Alex Massie

The United States and the IRA

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Responding to Stephen Walt's hypothetical (What if Gaza were full of jews?), Megan McArdle compares the Israel lobby to the Irish-American lobby. Ross Douthat says, OK, but the IRA was still considered a terrorist organisation. Daniel Larison dives into the weeds of US attitudes towards Irish terrorism. He writes:

The IRA was a genuine terrorist group, but it was listed as such by our government most of all because it was a sworn enemy of one of our closest allies. The record seems clear: terrorist groups that are useful to us or harmful to states we officially oppose are given a pass, while those that target us or our allies are condemned in the strongest terms. That’s the nature of things in the real world, I suppose, but it is something that none of the reponses to the counterfactual seems to be taking into account. Had things gone very differently in the last century and London and Washington became enemies once more, it is very easy to imagine that the IRA or similar groups would have been made into anti-British proxies of the U.S. government.

True enough. And of course the State Department did have the IRA on its list of terrorist groups. Nonetheless, the State Department is not quite the same as the US government. And in the 1990s there's no denying that Washington generally shared the (Irish) Republican analysis of the state of play in Ulster. Indeed the Clinton administration viewed itself as a kind of backstop looking after Sinn Fein's interetss and point of view. Crucially, that's how the Republican movement saw the Americans too. They were there to provide support and ballast for the nationalist viewpoint, countering the presumed pro-Unionist bias of the British. That is to say, Dublin and Washington would, together, counter the Brits in Belfast and London. It's peace, of a sort, but it's not a result that was supposed to happen. Nor is it one that many people would have found acceptable back in, say, 1994.

Sure, Clinton made plenty of phone calls and a visit or two. But when push came to shove he refused to put additional pressure on Sinn Fein and the IRA. Consequently the Good Friday Agreement was signed despite there being a crippling ambiguity on the question of decommissioning terrorist arms. The failure to resolve that problem would cripple the peae "settlement" for years, helping to hollow-out the centre of Northern Irish politics, leading us to the present happy state of play: government by bigots and murderers.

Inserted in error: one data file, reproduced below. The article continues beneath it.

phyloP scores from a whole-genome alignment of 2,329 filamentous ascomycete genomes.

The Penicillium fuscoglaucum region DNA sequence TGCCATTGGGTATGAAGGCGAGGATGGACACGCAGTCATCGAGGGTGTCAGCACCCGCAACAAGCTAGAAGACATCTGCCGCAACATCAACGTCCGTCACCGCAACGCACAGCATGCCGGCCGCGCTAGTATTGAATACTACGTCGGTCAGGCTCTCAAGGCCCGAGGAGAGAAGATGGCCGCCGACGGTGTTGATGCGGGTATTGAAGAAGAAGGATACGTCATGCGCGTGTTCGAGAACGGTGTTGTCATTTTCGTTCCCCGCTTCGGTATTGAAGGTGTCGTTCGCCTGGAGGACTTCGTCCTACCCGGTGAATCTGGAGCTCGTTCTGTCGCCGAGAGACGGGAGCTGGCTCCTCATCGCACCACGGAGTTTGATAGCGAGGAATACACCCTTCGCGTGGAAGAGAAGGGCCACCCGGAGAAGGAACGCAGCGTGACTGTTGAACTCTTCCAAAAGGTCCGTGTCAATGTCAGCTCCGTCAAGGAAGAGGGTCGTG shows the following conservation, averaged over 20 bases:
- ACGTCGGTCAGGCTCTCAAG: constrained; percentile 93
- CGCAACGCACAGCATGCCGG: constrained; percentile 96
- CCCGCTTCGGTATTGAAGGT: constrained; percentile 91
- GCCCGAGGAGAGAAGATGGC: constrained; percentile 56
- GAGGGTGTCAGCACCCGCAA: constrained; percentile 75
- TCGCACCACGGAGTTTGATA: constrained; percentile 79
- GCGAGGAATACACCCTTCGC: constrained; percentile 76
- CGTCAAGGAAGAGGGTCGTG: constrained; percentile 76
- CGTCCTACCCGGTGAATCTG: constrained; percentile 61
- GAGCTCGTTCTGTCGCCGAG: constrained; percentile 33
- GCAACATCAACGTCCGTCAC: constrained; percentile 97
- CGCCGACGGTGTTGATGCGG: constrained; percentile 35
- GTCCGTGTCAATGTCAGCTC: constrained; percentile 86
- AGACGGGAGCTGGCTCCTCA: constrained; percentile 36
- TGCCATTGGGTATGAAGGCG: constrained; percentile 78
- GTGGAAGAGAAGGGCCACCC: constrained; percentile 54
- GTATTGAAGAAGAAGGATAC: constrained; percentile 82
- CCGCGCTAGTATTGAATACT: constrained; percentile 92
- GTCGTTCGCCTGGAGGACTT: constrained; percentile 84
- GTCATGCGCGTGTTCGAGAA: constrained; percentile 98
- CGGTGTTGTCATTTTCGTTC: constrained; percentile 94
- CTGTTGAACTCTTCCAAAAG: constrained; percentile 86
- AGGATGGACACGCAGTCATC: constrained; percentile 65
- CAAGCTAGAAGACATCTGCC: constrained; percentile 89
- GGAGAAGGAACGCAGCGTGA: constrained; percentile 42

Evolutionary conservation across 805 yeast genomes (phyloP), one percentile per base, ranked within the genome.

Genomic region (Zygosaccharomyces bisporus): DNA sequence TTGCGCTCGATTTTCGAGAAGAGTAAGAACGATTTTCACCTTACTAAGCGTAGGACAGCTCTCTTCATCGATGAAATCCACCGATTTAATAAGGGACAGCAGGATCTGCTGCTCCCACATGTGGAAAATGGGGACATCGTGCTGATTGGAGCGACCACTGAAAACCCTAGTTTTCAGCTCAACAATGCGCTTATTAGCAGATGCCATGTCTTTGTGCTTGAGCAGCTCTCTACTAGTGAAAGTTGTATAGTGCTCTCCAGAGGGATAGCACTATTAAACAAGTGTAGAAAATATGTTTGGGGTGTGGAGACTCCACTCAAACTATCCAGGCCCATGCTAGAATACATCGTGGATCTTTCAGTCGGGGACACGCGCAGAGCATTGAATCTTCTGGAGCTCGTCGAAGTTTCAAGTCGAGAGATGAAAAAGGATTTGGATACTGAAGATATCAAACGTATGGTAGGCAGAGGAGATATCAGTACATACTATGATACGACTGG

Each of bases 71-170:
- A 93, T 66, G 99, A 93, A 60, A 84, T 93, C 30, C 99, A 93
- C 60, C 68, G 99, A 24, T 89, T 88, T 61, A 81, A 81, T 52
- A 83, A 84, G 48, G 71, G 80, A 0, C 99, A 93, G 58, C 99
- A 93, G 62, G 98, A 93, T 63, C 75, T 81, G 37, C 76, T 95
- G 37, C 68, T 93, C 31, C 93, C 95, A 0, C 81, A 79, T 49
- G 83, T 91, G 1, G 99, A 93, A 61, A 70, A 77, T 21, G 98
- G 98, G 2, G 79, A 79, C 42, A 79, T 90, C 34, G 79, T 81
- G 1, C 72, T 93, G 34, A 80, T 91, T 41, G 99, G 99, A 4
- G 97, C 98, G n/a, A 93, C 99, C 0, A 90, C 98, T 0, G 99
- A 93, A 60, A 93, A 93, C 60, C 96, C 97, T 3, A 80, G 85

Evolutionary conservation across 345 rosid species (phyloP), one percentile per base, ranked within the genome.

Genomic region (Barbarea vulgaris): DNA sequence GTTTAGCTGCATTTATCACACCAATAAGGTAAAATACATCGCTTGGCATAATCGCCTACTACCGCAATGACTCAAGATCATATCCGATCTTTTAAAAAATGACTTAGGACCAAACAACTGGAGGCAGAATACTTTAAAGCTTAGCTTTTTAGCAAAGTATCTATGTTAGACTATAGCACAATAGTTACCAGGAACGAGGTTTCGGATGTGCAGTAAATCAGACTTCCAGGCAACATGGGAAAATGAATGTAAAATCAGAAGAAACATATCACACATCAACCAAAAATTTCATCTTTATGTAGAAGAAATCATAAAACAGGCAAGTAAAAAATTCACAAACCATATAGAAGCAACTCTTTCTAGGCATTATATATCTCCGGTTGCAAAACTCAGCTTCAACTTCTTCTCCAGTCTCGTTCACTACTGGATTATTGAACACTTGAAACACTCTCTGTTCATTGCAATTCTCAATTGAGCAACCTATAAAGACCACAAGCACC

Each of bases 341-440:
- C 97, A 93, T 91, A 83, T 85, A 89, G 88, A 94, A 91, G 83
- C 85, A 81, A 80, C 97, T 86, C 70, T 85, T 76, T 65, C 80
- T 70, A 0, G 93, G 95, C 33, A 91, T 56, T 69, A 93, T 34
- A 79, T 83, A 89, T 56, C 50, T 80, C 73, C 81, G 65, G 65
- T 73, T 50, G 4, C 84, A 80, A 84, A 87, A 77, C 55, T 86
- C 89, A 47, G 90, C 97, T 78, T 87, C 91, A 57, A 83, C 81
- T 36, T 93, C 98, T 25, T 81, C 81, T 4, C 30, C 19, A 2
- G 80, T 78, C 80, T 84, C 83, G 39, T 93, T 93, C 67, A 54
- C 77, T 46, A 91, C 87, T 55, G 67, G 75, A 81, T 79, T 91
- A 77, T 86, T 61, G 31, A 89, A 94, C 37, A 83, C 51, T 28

This wasn't, obviously, all Clinton's fault. Nontheless one reason Tony Blair lost faith in the american president was Clinton's habit of promising to lean on the Republican movement and then signally failing to follow his promises with, like, actual action. The State Department may have been hostile to the IRA  -it opposed giving Gerry Adams visas to enter the US - but the rest of the US government, including the likes of Tony Lake at the National Security Council was entirely sympathetic to the "cause" of Irish Republicanism.

Daniel says:

Were it not for our very close postwar relations with London, it is hard to imagine that modern U.S. policy would have been all that different from the tolerance for Stateside Fenian and IRB organizers in the late 19th and early 20th centuries and the rapturous welcome accorded to the republican extremist De Valera when he visited the United States. Popular opinion in the U.S. was very much behind the Irish nationalist cause and it spread far beyond the Irish immigrant community. For a country nursed on Anglophobia, Irish republicanism appeared as a sister movement to our own fight for independence.

True enough. However, as I say, I think that there was, despite all the public pronouncements to the contrary, a kind of sotto voce enthusiasm for the IRA and its aims if not always its methods!) that persisted, despite the powerful inducements to give the British the benefit of the doubt. On the other hand, it's probably not entirely coincidental that Washington became more interested in the Irish problem once a) a Democrat was back in the White House and b) the Cold War had ended, lessening British influence in Washington and the importance of assuaging British concerns. (Also, of course, Reagan was not likely to look too favourably upon the people who tried to murder his great friend Margaret.) Still, when the "peace process" got underway it didn't come as much surprise to discover that the US was in the green corner. No suprise there and it might be, too, that this was necessary. But let's not pretend that Washington was a neutral player.

Written byAlex Massie

Alex Massie is Scotland Editor of The Spectator. He also writes a column for The Times and is a regular contributor to the Scottish Daily Mail, The Scotsman and other publications.

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